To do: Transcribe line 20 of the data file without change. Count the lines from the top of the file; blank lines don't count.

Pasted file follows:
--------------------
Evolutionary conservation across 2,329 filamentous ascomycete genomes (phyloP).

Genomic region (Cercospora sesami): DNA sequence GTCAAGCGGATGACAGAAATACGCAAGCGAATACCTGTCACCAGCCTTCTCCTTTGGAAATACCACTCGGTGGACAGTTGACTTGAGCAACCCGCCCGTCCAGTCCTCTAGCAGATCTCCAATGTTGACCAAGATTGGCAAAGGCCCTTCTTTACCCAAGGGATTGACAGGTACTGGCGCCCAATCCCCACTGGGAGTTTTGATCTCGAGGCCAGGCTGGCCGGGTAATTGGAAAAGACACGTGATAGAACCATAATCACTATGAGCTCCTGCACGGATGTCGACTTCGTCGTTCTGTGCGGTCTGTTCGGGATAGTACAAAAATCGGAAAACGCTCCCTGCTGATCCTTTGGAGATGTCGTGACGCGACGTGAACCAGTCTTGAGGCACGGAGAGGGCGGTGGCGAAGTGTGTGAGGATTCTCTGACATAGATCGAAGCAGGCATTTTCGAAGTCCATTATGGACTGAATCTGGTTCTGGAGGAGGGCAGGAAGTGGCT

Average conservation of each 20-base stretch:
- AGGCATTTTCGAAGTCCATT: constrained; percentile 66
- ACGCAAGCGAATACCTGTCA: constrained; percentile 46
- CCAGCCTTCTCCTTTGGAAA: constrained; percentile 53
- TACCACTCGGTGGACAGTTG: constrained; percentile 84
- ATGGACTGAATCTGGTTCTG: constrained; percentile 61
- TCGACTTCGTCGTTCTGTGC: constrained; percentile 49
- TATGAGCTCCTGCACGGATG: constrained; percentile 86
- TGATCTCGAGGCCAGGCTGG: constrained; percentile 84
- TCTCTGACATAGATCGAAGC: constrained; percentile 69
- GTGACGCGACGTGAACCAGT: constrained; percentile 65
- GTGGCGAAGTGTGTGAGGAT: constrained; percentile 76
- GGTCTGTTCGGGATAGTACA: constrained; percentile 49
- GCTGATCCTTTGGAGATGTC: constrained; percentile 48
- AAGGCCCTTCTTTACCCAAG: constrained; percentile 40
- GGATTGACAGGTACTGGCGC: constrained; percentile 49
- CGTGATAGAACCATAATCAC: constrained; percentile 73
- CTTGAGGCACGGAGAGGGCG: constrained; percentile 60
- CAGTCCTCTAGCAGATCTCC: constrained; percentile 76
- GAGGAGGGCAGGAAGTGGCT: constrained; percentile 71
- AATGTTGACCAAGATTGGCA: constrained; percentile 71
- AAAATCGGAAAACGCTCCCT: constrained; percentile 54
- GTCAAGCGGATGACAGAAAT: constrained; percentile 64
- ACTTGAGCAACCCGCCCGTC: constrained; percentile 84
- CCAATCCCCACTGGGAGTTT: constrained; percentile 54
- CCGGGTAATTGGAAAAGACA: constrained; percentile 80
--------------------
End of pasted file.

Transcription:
- CTTGAGGCACGGAGAGGGCG: constrained; percentile 60